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In humid climates, people constantly dehumidify their cellars to prevent rot and mildew. If the cellar in a house (kept at $20^{\circ} \mathrm{C} )$ has 115 $\mathrm{m}^{2}$ of floor space and a ceiling height of $2.8 \mathrm{m},$ what is the mass of water that must be removed from it in order to drop the humidity from 95$\%$ to a more reasonable 40$\% ?$

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$3.0 \mathrm{kg}$

Physics 101 Mechanics

Chapter 18

Kinetic Theory of Gases

Temperature and Heat

Cornell University

University of Washington

University of Sheffield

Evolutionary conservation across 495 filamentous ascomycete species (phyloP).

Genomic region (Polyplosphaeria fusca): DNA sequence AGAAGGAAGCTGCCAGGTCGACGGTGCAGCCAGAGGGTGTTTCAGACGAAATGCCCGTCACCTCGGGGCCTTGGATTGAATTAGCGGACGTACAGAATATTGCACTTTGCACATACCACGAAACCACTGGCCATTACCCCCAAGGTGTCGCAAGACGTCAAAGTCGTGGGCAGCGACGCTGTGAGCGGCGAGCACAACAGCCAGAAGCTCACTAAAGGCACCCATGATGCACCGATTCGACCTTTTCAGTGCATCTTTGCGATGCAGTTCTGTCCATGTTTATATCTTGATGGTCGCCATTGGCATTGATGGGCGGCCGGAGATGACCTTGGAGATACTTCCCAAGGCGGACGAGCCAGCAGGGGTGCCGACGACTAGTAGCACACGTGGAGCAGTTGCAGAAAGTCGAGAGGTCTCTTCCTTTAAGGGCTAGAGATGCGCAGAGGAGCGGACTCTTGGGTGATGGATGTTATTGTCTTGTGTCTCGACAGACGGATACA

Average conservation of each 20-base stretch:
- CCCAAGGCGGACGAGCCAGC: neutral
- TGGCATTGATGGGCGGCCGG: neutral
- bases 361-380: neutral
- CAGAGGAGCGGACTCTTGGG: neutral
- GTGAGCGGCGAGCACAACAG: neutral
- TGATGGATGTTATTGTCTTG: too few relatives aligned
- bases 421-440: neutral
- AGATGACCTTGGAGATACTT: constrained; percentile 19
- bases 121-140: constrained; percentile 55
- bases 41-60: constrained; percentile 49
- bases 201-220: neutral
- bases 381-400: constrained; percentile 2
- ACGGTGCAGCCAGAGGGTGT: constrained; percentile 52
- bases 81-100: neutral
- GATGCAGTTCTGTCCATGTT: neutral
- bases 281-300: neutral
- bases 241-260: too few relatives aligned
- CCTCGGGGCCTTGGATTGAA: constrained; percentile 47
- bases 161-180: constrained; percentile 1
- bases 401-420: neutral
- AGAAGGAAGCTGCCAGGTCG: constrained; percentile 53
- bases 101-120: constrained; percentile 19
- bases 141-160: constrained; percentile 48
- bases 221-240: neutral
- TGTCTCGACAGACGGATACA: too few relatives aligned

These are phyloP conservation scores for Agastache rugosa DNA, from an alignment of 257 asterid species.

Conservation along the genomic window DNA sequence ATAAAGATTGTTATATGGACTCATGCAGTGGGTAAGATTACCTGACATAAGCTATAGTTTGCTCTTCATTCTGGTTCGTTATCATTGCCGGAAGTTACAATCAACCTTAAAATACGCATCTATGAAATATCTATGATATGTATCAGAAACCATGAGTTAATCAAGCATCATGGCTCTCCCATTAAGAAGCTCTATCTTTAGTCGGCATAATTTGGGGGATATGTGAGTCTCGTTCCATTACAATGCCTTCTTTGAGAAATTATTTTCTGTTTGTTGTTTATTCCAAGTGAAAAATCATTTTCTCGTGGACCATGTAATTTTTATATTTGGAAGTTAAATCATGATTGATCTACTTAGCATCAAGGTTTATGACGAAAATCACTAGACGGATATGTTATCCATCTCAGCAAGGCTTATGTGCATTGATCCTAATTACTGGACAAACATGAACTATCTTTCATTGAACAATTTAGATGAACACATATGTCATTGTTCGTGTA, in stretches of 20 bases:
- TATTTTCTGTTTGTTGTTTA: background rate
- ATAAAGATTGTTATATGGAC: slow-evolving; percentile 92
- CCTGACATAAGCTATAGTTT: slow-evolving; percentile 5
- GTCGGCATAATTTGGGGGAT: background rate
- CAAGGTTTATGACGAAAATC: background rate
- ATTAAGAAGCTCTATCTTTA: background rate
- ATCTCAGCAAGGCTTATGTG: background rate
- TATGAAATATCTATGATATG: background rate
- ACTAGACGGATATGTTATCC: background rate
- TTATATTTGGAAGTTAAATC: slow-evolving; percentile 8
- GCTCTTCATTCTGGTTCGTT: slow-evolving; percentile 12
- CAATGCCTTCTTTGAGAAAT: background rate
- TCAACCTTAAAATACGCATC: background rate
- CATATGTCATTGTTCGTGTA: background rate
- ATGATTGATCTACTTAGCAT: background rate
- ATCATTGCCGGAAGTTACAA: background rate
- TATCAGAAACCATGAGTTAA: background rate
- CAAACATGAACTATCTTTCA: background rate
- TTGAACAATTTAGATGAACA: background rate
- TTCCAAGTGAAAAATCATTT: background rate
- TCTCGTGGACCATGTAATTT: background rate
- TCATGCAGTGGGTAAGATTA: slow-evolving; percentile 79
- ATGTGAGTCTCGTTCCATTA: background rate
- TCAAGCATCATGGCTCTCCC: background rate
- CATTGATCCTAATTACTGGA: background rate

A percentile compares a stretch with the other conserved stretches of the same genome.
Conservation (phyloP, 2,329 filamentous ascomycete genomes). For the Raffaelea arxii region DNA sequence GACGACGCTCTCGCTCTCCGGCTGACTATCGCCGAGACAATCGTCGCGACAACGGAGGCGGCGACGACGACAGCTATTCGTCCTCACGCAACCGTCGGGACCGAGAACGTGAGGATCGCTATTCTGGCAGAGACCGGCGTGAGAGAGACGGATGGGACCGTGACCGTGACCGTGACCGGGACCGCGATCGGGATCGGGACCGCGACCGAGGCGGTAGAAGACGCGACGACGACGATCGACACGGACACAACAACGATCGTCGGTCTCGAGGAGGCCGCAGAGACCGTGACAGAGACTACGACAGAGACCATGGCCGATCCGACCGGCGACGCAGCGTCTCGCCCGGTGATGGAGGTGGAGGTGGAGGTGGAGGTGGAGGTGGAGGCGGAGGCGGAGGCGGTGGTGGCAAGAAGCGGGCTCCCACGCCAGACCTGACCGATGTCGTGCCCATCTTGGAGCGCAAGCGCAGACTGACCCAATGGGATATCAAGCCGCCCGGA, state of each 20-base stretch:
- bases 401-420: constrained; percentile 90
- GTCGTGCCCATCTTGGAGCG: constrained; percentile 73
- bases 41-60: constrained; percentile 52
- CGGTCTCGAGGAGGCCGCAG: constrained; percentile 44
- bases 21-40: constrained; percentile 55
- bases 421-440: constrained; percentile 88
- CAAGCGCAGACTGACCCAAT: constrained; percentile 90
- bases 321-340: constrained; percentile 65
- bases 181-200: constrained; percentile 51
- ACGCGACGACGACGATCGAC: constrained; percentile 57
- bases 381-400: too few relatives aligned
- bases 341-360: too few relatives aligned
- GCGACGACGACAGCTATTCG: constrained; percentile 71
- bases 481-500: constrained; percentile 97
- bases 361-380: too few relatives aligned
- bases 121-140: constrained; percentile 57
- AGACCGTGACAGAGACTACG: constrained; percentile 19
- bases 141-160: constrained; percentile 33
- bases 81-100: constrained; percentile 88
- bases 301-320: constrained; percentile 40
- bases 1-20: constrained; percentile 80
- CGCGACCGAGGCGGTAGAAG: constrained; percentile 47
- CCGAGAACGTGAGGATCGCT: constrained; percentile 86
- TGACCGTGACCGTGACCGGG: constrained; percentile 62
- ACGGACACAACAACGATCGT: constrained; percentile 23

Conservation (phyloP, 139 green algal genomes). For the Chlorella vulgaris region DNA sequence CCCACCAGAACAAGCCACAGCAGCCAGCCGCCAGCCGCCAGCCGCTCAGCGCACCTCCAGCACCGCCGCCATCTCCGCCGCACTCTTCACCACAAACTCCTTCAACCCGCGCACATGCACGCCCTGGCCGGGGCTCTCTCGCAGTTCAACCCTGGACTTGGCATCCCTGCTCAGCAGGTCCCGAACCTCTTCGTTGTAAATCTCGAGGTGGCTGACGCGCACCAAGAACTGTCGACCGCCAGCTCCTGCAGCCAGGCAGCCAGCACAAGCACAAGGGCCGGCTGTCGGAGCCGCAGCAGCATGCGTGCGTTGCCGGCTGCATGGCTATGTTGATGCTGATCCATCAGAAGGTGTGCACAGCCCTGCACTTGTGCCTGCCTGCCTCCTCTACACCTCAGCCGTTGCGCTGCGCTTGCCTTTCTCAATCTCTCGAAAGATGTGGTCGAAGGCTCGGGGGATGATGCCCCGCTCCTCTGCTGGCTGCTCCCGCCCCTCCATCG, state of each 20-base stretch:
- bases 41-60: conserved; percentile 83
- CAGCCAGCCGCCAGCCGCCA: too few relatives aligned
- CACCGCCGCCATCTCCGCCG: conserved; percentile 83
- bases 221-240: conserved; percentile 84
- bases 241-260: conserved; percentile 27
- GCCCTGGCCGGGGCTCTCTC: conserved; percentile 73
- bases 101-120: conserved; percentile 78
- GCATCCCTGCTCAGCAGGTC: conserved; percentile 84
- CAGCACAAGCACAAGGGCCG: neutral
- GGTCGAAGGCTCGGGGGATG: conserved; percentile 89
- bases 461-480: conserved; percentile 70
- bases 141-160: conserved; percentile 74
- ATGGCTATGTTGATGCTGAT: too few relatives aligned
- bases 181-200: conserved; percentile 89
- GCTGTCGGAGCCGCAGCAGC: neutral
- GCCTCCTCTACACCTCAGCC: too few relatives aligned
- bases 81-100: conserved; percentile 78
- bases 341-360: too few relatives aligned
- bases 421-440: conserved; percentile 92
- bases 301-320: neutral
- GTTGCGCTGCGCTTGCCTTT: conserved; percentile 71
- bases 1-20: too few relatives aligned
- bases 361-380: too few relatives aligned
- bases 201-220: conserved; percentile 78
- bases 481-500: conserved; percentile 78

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okay. And this problem, we're talking about using a dehumidifier to reduce the vapor pressure from start to reduce the routes of humidity from 95% to 40% which is a lot more reasonable in the house. Uh, so if we assume a temperature of 20 degrees Celsius and ah, room in a house well, rather an entire house of 115 square meters in a height of 2.8 meters, we need to find the total amount of water. Massey needs to be removed from this space to get this community down. But so we're doing a temperature. We basically have a volume. We have a Florida area times height, so the volume is 115 square meters. Times 2.8 meters gives us that value. Um, the rest of this is just using the ideal gas law and a table to get vapor pressure. So it starts out way. Know that at 23 Celsius from table, uh, 18 dash, too. The saturated vapour pressure is 2.33 times 10 to the three. Pascal just consulting the table, which is used a number of times in this chapter of these problems. uh, you can use the ideal gas law two essentially find the number of bowls of water in the air in both these cases of 95% and 40% humidity. Okay. And we just take the difference in the mole amount, mounts and multiply by the molar mass, and that will give us the water mass. So the difference in moles is just going to be assuming the volume and the temperature of the same, which they are is just gonna be the difference in pressures. And this is ideal gas law. Let's just right up there for reference. It's PV equals Little and Artie are is the gas constant? And so this really all follows. The only thing it's really changing the of our tea got a vapor pressure times the difference in humidity just 0.95 minus 2.4. We just plug in our vapor pressure or volume and our temperature and the gas constant, and we can just calculate this change in moles 100 Jen turns out to be 100 69.4 moles. That's the amount of water in mole's that needs to be removed in order to get this change in humidity at constant volume and temperature conditions in the last step here. To get our actual massive water is to just take the changing moles and multiply it by the molar mass for water. So we take our 169.4 moles. We could just look up the molar mass of water, so the number of kilograms per bowl, which is 18 times 10 to the negative three kilograms Permal Simple multiplication gives us kilograms. Gives us exactly three kilograms of water. It has to be removed. It was actually not that much. So just to recap, what we did is we consulted table 18 dash to to get a vapor pressure for the water. And then he used the ideal gas law to determine the change in moles of the gas. If the pressure is changing under constant volume in temperature conditions, natural change in pressure is just our vapor pressure times the changing relative humidity. Once we have the number of bowls, we can multiply by Muller Mass to get the mass of the water, and that's it

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